9. Which reminds me: Brian's most note-worthy by far collaborator Van Dyke Parks is shown in the old Tower Records parking lot off Sunset Strip circa 1976 in an attempt to explain why Mike Love never could get a lyric such as "Over and over the crow flies uncover the cornfield" in to his head, let alone out of his mouth.

10. And, as if the Seventies weren't cruel enough already to all concerned, we end with lifelong Beach Boy friend, confidante, and concert promoter Fred Vail still, forty years later, shedding a righteous tear recalling how he failed to get the band's "Add Some Music To Your Day" single added to a powerful East Coast radio station playlist back in the daze because, he was told, "The Beach Boys aren't hip anymore."

Needless to say said programme director - not to mention his station (and Top 40 radio in general) - is long long gone, Fred for one survives to tell this and many other poignant Beach Boy tales and, of this there can be NO doubt, Brian Wilson's magical melodies are poised to enter their second half-century of faithful, never disappointing service to one and all.

This magnificent 190-minute, two-DVD package, and the fine cast of musicians, historians, and Wilson pals and players therein, do a most remarkable job in explaining to us exactly why. It should indeed be considered Required Viewing by all who still love to add good vibes to their days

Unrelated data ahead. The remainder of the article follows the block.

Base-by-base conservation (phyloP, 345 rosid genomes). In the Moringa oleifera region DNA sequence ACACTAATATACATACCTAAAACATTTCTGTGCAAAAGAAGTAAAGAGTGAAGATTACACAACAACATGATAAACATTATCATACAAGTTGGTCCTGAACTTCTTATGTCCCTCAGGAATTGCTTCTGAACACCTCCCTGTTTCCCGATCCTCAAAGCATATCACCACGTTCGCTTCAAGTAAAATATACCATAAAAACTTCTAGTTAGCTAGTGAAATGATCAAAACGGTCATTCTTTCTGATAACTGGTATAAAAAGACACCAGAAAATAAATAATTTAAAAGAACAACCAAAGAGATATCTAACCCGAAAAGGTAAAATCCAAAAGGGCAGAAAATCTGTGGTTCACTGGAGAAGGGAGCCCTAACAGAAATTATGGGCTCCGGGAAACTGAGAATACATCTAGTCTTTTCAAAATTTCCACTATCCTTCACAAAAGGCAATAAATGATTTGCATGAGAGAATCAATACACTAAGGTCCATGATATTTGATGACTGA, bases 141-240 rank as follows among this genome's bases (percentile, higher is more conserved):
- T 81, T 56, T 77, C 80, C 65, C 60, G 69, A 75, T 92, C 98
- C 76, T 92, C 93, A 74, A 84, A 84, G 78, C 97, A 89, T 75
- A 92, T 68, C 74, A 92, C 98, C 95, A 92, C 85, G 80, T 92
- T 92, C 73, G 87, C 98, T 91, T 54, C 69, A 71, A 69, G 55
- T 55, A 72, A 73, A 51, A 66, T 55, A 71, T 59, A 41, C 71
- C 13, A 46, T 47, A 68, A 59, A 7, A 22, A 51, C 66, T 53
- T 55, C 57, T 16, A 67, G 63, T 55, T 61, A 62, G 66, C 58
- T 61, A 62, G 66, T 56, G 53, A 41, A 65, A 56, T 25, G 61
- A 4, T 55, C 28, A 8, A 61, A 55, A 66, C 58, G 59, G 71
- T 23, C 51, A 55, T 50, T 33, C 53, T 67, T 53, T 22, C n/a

22 of 25 people found the following review helpful
HASH(0xa37760c0) out of 5 stars Worth the money Nov. 27 2010
By David Beard - Published on
Format: DVD
By David M. Beard
Editor and Publisher of Endless Summer Quarterly; The World's Leading Brian Wilson/Beach Boys Publication

For years Brian Wilson/Beach Boys fans have been exposed to mostly over-exaggerated and misdirected storylines filled with hyperbolae regarding Brian Wilson. More often than not documentaries have focused more on Brian's shortcomings of drug abuse and mental illness as opposed to his amazing musical gifts and the way he altered the course of popular music forever. Brian Wilson Songwriter 1962 - 1969 brings into focus Wilson's studio fortitude and compositional genius.